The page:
Obviously a lot of details would need to worked out such as

can this be done under their charter,

how do they fund the startup of the service,

where they are going to get enough checkers,

do members of OSF get checks for free or just discounted

How many HPE staff does it take to pay for one CEO? 271


And right wing-governments around the world

want to lower the taxes of the super-rich saying that they need to keep even more of the money they have "earned". It should be no surprise that the number of people below the poverty line is increasing in countries with right-leaning governments around the world. Everyone everywhere is paying for the grossly overinflated renumeration schemes of top parasites in the mega-corporations and financial institutions.

Truss-o-nomics at its finest.

Apple splats zero-day bug, other gremlins in macOS, iOS


Re: As usual

" It's a use after free memory error that has the potential to allow arbitrary code execution with kernel privileges."

So its such a trivial bug we should all bow down and pray in thanks that Apple got round to a fix.

Adobe's $20b buy of Figma in crosshairs of Europe's antitrust cops


Re: if you can't beat 'em, buy 'em

"Dylan Field, Figma co-founder, says users have nothing to fear about price hikes, and says the app will remain free for education users. "

If you believe that, I have a nice bridge I can sell you cheap.

Also the business case for paying $20Bn which they'll have to recoup from their 1K paying customers means they think they can increase the user base of XD several thousand fold or the the whole deal is a Figmant of someones' imagination.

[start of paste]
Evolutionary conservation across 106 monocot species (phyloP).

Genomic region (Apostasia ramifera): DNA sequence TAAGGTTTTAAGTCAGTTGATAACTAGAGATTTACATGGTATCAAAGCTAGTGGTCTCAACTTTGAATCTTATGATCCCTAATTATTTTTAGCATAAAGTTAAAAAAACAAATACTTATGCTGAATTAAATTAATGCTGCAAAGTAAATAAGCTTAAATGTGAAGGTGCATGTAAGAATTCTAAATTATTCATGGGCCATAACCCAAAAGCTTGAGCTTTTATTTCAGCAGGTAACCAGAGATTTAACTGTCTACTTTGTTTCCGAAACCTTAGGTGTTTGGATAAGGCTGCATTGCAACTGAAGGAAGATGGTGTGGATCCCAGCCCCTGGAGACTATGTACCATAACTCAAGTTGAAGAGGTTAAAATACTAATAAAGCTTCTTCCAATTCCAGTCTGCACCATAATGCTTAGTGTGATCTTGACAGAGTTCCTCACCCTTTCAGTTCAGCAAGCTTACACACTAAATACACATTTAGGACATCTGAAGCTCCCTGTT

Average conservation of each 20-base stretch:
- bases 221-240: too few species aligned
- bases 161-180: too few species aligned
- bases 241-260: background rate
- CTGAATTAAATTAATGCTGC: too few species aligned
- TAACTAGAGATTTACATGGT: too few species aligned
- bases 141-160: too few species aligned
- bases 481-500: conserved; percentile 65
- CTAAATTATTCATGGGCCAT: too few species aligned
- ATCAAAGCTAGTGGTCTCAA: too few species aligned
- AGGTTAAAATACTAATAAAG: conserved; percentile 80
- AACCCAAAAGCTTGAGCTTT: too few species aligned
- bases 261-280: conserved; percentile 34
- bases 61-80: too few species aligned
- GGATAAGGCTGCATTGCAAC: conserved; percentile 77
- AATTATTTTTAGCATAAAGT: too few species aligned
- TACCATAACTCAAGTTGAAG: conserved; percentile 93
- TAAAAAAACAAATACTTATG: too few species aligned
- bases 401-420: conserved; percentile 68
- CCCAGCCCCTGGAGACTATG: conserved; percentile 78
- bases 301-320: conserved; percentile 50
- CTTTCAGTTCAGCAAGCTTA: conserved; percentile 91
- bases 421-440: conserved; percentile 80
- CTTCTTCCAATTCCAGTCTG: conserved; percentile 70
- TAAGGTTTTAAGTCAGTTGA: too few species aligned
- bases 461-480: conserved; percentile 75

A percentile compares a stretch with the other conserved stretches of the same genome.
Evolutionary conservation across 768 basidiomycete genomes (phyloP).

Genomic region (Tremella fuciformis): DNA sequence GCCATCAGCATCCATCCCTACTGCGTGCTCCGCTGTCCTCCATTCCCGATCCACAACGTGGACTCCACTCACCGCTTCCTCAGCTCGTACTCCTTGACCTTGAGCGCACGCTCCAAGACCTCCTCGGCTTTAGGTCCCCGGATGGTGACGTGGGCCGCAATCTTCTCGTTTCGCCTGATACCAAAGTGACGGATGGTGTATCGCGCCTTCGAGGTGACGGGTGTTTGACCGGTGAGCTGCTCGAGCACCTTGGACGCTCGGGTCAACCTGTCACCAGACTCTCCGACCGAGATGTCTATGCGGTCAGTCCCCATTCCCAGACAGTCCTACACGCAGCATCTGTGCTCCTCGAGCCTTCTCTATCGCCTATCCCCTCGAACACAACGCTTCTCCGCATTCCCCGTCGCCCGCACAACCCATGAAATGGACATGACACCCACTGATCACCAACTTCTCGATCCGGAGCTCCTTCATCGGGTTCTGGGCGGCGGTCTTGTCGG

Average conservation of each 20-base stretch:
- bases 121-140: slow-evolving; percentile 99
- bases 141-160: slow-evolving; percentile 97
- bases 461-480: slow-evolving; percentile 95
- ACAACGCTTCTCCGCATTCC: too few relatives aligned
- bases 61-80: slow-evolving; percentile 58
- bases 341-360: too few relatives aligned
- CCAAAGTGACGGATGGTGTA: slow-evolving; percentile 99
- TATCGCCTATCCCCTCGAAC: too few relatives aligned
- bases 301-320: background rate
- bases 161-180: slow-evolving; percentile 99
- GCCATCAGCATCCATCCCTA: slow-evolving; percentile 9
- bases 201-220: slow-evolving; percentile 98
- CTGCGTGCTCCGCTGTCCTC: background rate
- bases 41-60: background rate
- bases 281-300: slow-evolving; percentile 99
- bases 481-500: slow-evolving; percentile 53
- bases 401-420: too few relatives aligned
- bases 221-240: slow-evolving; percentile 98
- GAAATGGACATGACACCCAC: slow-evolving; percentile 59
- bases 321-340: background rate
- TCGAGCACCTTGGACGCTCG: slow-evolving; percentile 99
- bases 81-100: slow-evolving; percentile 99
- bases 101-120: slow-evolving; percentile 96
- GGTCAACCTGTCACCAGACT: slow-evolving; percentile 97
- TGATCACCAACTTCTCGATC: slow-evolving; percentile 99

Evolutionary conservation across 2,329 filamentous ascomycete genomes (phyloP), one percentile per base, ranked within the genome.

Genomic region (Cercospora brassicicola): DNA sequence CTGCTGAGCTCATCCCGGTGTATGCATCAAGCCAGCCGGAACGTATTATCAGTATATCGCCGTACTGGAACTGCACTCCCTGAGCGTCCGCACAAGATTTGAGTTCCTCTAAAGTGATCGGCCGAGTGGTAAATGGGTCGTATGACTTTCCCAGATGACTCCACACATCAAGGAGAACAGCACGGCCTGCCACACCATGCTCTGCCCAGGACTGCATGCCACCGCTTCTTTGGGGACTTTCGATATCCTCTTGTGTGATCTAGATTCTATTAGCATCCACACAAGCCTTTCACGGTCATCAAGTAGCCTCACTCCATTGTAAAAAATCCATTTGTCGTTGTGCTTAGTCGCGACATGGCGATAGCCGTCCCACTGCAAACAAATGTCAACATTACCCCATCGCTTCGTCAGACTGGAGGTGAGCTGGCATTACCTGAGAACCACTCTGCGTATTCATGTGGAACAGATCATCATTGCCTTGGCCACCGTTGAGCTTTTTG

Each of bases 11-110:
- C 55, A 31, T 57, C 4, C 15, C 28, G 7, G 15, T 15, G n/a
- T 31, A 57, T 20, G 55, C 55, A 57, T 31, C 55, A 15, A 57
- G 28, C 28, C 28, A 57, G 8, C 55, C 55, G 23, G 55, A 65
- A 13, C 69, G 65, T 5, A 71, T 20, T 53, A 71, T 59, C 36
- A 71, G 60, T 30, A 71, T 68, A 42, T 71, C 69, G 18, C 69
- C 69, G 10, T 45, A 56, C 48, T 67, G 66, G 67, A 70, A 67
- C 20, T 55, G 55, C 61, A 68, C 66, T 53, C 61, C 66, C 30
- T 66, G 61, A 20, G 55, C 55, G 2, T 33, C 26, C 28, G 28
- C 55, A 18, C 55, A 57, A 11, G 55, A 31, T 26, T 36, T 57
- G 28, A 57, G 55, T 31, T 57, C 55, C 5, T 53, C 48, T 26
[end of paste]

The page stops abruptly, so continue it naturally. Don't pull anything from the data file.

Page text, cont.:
Some Figma users are fearful Adobe will merge Figma with its XD software – which has a little under 1,000 paying customers – and then hike subscription costs

Chipmakers threaten to defect to US, EU if UK doesn't get its semiconductor plans sorted


Re: "aiming to publish the forthcoming UK semiconductor plan as soon as possible"

T 'snought like a good typo t' cheer us all up in these dark days of eating gravel from t' bottom of t'lake after getting up before we've gone t' bed.

Ransomware crooks steal 3m+ patients' medical records, personal info


At least it was criminals who stole it.

The British government would have just given it away.

Oh wait, maybe we are governed by criminals as shown by the 2 (or more?) previous attempts to hoover up all GP records. Saying they would have been anonymized just doesn't cut the mustard when the data contain enough information to localise the owner back to a household.

Water-hunting NASA cubesat won't reach Moon after total thruster fail


Re: If the job is important, neverruse untested technology

"No, the 4 thrusters are not redundant. They're pointing in different directions."

If it has one thruster in each direction along with a tried and tested gyro system for altering the sats orientation (which it does), that makes for quadruple redundancy. The big problem is that gyros take a long time to change attitude and this results in the loss of manoeuvrability at the time when you need it most at the end of the journey.


If the job is important, neverruse untested technology

"The spacecraft was kitted out with a miniature propellant system never tested before running on a relatively new type of propellant dubbed Advanced Spacecraft Energetic Non-Toxic (ASCENT) by the US Air Force"

The could take a tip from aircraft builders. When you are testing a new propulsion system, use a multi-engined vehicle that has flown reliably for years and just replace one engine with your new one.

OK, it was a good idea to use 4 thrusters for redundancy, but if they are all identical, the chances are that if one fails they will all fail unless there is an external event such as a meteorite strike.

Conversational AI tells us what we want to hear – a fib that the Web is reliable and friendly


Re: The future of AI?